Tag Archives: Parent

What I Want From My Child’s School…

It s that time of year and there’s lots of talk about what families want from their schools and teachers. For a hot moment here and there I get caught up in convos and then I realize, as a parent, I need nothing fancy or trendy. I asked a few friends (from various schools), thinking maybe I was not of the norm…and they all responded with almost the same kind of answers (some of which I’ve inserted throughout).

First and foremost, I want my child to be safe. I want to know that the people caring for my children the 6 hours or so when they are not with me, are willing to do whatever it takes to make sure they come home that afternoon. We live in a different world than the one I grew up in, it’s more than a crossing guard at the street corner and periodic fire drills.

I want the best educational experience possible for my child. “For my child,” because each child is unique and what is best for little Joey three seats over isn’t always what’s best for my child. This means you need to get to know them. You need to know what makes him/her tick; when you can push them to do more and when they are overwhelmed.

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I say “ experience” because I want more than good grades on tests. I want them to experience learning in ways that I might not think of as a parent or have the means to teach at home. I want them to see your passion in learning and want to mimic it. Yes, I expect them to know that 2×2=4; why that is, other ways to get the same results, and how to get the answer when someone isn’t there to help them. But education is more than test grades. They’re in a room/building full of people their own age who very well may come from a place unlike what they know at home. That might mean a different religious belief/culture, how they get down the hallway, or that family doesn’t always equal a mom, a dad, a brother, sister and dog. These things should be celebrated and shared. One thing I love about my children’s school more than the one I attended is the diversity. For me growing up, we had to read, watch a movie, or travel to learn about others different from us. My children have the ability to learn about them from their friends, classmates and neighbors. If our schools have that, we should use that to our advantage. Let the kids and their families share their first-hand knowledge with others. What better way to expand their mind and make them more empathetic to others as they go through life; teaching them that the world is bigger than them.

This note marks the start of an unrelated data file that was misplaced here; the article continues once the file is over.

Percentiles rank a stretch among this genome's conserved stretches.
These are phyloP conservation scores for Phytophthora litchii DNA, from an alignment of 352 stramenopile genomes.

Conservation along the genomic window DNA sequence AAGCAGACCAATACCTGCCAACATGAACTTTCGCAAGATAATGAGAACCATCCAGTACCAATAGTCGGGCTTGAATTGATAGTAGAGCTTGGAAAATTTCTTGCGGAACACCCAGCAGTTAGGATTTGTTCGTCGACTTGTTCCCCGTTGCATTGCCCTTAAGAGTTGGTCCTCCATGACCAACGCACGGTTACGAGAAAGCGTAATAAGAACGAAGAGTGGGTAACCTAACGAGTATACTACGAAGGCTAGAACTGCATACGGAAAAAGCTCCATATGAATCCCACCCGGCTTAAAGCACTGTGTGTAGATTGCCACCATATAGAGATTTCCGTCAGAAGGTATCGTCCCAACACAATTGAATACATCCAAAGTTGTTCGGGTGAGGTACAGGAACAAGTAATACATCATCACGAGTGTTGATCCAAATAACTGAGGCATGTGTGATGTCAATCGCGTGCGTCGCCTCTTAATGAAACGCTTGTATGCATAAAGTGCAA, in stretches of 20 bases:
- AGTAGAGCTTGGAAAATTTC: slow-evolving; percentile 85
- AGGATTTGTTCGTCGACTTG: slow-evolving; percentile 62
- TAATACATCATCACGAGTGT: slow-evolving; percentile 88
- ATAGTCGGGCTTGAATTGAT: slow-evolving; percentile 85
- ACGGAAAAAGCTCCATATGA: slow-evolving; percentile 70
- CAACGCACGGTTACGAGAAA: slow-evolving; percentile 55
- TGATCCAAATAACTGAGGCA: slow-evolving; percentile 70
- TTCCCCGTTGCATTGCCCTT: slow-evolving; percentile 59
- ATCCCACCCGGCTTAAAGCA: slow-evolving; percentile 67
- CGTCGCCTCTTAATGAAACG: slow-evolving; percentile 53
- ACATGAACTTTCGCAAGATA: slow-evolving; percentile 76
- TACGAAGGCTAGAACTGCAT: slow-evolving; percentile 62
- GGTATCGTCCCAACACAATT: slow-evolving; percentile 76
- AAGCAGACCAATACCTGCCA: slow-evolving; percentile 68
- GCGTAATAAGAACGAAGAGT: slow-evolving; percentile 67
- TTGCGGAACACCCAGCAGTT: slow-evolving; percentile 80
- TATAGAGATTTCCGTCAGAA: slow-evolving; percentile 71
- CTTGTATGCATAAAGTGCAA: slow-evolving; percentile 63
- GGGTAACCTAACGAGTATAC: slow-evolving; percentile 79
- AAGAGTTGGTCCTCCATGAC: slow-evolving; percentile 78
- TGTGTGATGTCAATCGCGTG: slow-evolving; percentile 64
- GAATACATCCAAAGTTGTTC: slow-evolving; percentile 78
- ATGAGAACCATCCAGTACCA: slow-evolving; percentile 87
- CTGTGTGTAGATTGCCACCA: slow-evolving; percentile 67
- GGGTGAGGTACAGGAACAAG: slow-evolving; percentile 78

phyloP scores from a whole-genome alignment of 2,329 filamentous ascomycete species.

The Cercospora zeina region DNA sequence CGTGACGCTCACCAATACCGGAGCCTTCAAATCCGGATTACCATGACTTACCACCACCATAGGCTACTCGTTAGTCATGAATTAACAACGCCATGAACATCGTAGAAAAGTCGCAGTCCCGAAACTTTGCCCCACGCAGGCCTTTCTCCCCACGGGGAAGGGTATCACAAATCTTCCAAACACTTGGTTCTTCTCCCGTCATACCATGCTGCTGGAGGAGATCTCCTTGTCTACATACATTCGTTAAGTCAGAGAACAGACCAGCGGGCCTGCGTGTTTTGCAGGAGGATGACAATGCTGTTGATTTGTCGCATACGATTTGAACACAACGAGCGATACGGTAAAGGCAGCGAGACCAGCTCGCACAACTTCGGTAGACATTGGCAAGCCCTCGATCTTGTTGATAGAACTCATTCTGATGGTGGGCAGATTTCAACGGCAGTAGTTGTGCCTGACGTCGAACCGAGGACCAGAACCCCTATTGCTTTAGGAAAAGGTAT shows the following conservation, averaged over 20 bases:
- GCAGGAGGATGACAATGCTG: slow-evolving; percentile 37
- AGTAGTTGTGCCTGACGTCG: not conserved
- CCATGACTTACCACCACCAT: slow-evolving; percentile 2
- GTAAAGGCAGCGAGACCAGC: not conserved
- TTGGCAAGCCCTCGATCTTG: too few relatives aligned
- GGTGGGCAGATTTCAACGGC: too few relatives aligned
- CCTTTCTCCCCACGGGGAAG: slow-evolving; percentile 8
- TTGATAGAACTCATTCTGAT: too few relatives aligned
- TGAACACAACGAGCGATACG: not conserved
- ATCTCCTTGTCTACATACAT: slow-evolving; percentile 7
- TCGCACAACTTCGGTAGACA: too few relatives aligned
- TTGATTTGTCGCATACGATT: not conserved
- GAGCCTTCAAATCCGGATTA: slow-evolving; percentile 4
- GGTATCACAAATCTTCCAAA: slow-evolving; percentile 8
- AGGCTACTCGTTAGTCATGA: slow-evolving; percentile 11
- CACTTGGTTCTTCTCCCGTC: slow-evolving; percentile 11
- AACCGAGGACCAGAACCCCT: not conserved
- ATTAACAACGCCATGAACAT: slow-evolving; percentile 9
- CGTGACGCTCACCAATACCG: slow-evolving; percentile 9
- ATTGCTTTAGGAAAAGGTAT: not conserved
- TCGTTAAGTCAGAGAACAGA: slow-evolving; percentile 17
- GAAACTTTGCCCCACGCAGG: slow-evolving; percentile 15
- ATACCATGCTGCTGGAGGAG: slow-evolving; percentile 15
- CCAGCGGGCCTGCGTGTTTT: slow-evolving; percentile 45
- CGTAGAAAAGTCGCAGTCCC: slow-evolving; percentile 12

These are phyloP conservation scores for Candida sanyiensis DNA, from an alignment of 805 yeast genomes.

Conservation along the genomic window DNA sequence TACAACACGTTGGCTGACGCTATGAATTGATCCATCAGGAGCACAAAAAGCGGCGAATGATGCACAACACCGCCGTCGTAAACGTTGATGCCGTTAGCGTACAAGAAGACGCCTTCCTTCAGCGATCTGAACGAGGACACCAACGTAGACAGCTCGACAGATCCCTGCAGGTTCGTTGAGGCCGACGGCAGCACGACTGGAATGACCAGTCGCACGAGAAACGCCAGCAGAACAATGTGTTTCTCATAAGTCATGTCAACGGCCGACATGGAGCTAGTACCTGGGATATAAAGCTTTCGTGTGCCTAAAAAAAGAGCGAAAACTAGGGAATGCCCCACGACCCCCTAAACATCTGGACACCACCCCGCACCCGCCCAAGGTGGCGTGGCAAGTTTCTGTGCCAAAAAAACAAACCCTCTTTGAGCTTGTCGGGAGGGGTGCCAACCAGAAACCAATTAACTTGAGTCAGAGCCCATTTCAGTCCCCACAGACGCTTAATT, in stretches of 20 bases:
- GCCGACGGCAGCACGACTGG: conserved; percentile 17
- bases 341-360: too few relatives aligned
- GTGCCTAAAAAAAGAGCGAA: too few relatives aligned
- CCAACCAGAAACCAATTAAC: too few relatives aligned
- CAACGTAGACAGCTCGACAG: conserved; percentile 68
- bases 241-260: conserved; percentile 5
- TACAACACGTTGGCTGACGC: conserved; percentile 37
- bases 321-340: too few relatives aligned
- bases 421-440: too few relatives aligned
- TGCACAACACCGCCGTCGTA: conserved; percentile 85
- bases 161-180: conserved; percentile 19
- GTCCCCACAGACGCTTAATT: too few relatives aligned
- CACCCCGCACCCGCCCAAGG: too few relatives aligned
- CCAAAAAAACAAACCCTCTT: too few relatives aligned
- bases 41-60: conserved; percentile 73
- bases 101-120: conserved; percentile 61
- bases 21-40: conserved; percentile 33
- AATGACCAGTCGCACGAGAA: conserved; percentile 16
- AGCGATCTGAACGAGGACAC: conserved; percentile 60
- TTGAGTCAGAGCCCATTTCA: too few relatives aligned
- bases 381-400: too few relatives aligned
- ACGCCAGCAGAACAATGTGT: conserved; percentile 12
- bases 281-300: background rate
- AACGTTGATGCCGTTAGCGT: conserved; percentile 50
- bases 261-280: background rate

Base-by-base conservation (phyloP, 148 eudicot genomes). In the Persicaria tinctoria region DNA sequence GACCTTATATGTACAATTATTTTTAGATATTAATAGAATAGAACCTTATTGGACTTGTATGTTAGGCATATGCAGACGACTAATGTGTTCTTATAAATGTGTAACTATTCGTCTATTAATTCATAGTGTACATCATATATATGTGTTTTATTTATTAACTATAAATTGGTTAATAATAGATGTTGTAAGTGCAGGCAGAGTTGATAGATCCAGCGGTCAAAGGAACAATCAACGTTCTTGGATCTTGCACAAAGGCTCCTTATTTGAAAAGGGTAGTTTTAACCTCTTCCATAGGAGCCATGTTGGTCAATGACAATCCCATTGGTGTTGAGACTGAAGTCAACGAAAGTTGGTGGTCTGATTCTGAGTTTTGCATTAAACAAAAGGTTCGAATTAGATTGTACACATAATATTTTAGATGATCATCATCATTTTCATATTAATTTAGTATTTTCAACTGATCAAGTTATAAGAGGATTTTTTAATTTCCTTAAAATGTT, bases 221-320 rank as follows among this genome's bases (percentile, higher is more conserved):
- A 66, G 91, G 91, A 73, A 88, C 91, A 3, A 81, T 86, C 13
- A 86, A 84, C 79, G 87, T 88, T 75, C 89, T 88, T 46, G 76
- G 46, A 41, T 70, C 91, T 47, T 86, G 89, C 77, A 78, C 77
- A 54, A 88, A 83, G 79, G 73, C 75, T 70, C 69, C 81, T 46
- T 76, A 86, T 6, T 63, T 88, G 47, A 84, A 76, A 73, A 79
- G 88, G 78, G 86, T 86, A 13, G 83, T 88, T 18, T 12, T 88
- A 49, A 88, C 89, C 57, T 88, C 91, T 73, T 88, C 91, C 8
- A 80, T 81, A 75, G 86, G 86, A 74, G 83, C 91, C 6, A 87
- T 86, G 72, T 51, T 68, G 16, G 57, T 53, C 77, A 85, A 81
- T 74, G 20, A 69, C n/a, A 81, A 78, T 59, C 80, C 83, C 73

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Communicate with me…not just at. I like using technology to communicate; it is my preference since it makes it easier for me when on the go – but it isn’t required. A simple hand-written note or phone call works just as well. But if my job is to make sure my children head into school prepared and then support your efforts from home; I need to know what and when something is happening. (Yes we need to teach our kids to be responsible for themselves – but younger ones don’t always remember, and I don’t enjoy having to run items to the school last minute nor do I enjoy seeing my child in tears because they missed a spirit day or did poorly on a test because didn’t feel comfortable asking for help in class). I enjoy knowing what they are learning and what is expected of them. Not to be the helicopter parent who doesn’t trust you are doing your best – but because there are many opportunities for us to build on these lessons at home; providing them with a deeper understanding. Ultimately – I want to have a line of communication in place from the start of the year so that we all are being proactive and not reactive. I’m a much happier mom when I know an issue seems to be arising (be it with learning or social), then when I am learning about the issue too late (i.e. report card has been issued or my child is sitting in the principal’s office).

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Along the same lines – I want to be Informed. This may be my oldest child or first time experiencing this issue and I am learning some things as I go. If you know of tools, resources or upcoming events…please share them. I don’t take insult that I am a bad parent and need to be told or taught. I know I am a good parent – but I don’t necessarily know how to help my child struggle with a learning issue that I never had myself or how to apply for financial aid to minimize the amount of money we are spending out of pocket for them to attend college. Just as I turn to my dentist to provide me with the best treatment options out there today for my teeth, I turn to the school to provide me with the resources or answers out there to help me provide the best education possible for my children.